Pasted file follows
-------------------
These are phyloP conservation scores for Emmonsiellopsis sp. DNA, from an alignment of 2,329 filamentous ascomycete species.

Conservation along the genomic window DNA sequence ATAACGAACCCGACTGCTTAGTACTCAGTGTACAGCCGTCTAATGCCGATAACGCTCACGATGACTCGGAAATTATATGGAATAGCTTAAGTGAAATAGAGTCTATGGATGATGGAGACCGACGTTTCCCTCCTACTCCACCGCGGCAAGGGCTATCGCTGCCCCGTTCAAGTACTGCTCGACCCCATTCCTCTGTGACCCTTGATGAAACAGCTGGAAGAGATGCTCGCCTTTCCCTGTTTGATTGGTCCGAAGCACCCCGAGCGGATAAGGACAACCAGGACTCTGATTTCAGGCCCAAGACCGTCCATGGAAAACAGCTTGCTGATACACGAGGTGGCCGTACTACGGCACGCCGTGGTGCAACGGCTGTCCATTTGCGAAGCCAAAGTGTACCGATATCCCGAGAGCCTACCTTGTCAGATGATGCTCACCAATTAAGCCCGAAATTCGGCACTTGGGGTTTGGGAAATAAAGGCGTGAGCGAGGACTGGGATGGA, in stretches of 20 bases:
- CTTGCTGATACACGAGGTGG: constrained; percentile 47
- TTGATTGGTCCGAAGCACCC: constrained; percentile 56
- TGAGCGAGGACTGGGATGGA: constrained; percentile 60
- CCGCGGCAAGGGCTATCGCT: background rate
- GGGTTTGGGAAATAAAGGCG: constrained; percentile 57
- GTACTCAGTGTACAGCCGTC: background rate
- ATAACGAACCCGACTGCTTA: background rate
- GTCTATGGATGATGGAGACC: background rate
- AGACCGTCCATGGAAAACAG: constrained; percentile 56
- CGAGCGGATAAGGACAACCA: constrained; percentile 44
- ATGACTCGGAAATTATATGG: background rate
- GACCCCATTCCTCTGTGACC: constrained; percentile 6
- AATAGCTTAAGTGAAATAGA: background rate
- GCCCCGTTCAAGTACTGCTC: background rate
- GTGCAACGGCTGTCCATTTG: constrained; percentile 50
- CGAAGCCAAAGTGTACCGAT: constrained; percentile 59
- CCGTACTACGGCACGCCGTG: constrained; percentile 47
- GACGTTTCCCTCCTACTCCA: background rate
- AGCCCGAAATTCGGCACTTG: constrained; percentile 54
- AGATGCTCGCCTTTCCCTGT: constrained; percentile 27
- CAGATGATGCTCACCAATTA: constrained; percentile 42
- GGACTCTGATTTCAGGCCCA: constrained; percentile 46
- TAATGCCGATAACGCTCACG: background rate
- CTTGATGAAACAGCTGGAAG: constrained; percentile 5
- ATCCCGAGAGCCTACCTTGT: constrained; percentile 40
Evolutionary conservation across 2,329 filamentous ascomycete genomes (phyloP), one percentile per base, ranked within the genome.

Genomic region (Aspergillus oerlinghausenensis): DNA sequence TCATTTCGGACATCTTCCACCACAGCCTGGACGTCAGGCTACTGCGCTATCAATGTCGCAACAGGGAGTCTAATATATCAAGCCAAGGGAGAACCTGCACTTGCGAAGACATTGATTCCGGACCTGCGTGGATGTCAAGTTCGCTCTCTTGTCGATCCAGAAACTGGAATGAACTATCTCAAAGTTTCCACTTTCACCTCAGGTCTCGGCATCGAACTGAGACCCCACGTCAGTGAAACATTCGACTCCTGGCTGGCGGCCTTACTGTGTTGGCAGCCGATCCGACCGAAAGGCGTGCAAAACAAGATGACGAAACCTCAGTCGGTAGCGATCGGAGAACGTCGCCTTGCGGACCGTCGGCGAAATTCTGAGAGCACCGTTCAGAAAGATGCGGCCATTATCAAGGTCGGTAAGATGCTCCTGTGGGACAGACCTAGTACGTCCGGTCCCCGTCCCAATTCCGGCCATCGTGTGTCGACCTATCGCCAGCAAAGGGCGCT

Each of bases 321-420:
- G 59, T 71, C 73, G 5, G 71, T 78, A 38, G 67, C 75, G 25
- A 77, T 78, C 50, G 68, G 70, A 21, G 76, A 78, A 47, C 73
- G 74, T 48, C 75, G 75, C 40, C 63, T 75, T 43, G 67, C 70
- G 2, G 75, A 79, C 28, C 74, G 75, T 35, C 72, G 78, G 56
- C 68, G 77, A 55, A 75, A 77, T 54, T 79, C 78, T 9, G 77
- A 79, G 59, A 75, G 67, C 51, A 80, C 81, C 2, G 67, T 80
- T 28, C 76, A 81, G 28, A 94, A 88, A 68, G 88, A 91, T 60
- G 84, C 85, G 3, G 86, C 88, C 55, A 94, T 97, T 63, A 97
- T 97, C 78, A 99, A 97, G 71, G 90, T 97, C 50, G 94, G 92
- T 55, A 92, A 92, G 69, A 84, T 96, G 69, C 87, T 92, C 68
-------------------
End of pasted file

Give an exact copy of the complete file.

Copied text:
These are phyloP conservation scores for Emmonsiellopsis sp. DNA, from an alignment of 2,329 filamentous ascomycete species.

Conservation along the genomic window DNA sequence ATAACGAACCCGACTGCTTAGTACTCAGTGTACAGCCGTCTAATGCCGATAACGCTCACGATGACTCGGAAATTATATGGAATAGCTTAAGTGAAATAGAGTCTATGGATGATGGAGACCGACGTTTCCCTCCTACTCCACCGCGGCAAGGGCTATCGCTGCCCCGTTCAAGTACTGCTCGACCCCATTCCTCTGTGACCCTTGATGAAACAGCTGGAAGAGATGCTCGCCTTTCCCTGTTTGATTGGTCCGAAGCACCCCGAGCGGATAAGGACAACCAGGACTCTGATTTCAGGCCCAAGACCGTCCATGGAAAACAGCTTGCTGATACACGAGGTGGCCGTACTACGGCACGCCGTGGTGCAACGGCTGTCCATTTGCGAAGCCAAAGTGTACCGATATCCCGAGAGCCTACCTTGTCAGATGATGCTCACCAATTAAGCCCGAAATTCGGCACTTGGGGTTTGGGAAATAAAGGCGTGAGCGAGGACTGGGATGGA, in stretches of 20 bases:
- CTTGCTGATACACGAGGTGG: constrained; percentile 47
- TTGATTGGTCCGAAGCACCC: constrained; percentile 56
- TGAGCGAGGACTGGGATGGA: constrained; percentile 60
- CCGCGGCAAGGGCTATCGCT: background rate
- GGGTTTGGGAAATAAAGGCG: constrained; percentile 57
- GTACTCAGTGTACAGCCGTC: background rate
- ATAACGAACCCGACTGCTTA: background rate
- GTCTATGGATGATGGAGACC: background rate
- AGACCGTCCATGGAAAACAG: constrained; percentile 56
- CGAGCGGATAAGGACAACCA: constrained; percentile 44
- ATGACTCGGAAATTATATGG: background rate
- GACCCCATTCCTCTGTGACC: constrained; percentile 6
- AATAGCTTAAGTGAAATAGA: background rate
- GCCCCGTTCAAGTACTGCTC: background rate
- GTGCAACGGCTGTCCATTTG: constrained; percentile 50
- CGAAGCCAAAGTGTACCGAT: constrained; percentile 59
- CCGTACTACGGCACGCCGTG: constrained; percentile 47
- GACGTTTCCCTCCTACTCCA: background rate
- AGCCCGAAATTCGGCACTTG: constrained; percentile 54
- AGATGCTCGCCTTTCCCTGT: constrained; percentile 27
- CAGATGATGCTCACCAATTA: constrained; percentile 42
- GGACTCTGATTTCAGGCCCA: constrained; percentile 46
- TAATGCCGATAACGCTCACG: background rate
- CTTGATGAAACAGCTGGAAG: constrained; percentile 5
- ATCCCGAGAGCCTACCTTGT: constrained; percentile 40
Evolutionary conservation across 2,329 filamentous ascomycete genomes (phyloP), one percentile per base, ranked within the genome.

Genomic region (Aspergillus oerlinghausenensis): DNA sequence TCATTTCGGACATCTTCCACCACAGCCTGGACGTCAGGCTACTGCGCTATCAATGTCGCAACAGGGAGTCTAATATATCAAGCCAAGGGAGAACCTGCACTTGCGAAGACATTGATTCCGGACCTGCGTGGATGTCAAGTTCGCTCTCTTGTCGATCCAGAAACTGGAATGAACTATCTCAAAGTTTCCACTTTCACCTCAGGTCTCGGCATCGAACTGAGACCCCACGTCAGTGAAACATTCGACTCCTGGCTGGCGGCCTTACTGTGTTGGCAGCCGATCCGACCGAAAGGCGTGCAAAACAAGATGACGAAACCTCAGTCGGTAGCGATCGGAGAACGTCGCCTTGCGGACCGTCGGCGAAATTCTGAGAGCACCGTTCAGAAAGATGCGGCCATTATCAAGGTCGGTAAGATGCTCCTGTGGGACAGACCTAGTACGTCCGGTCCCCGTCCCAATTCCGGCCATCGTGTGTCGACCTATCGCCAGCAAAGGGCGCT

Each of bases 321-420:
- G 59, T 71, C 73, G 5, G 71, T 78, A 38, G 67, C 75, G 25
- A 77, T 78, C 50, G 68, G 70, A 21, G 76, A 78, A 47, C 73
- G 74, T 48, C 75, G 75, C 40, C 63, T 75, T 43, G 67, C 70
- G 2, G 75, A 79, C 28, C 74, G 75, T 35, C 72, G 78, G 56
- C 68, G 77, A 55, A 75, A 77, T 54, T 79, C 78, T 9, G 77
- A 79, G 59, A 75, G 67, C 51, A 80, C 81, C 2, G 67, T 80
- T 28, C 76, A 81, G 28, A 94, A 88, A 68, G 88, A 91, T 60
- G 84, C 85, G 3, G 86, C 88, C 55, A 94, T 97, T 63, A 97
- T 97, C 78, A 99, A 97, G 71, G 90, T 97, C 50, G 94, G 92
- T 55, A 92, A 92, G 69, A 84, T 96, G 69, C 87, T 92, C 68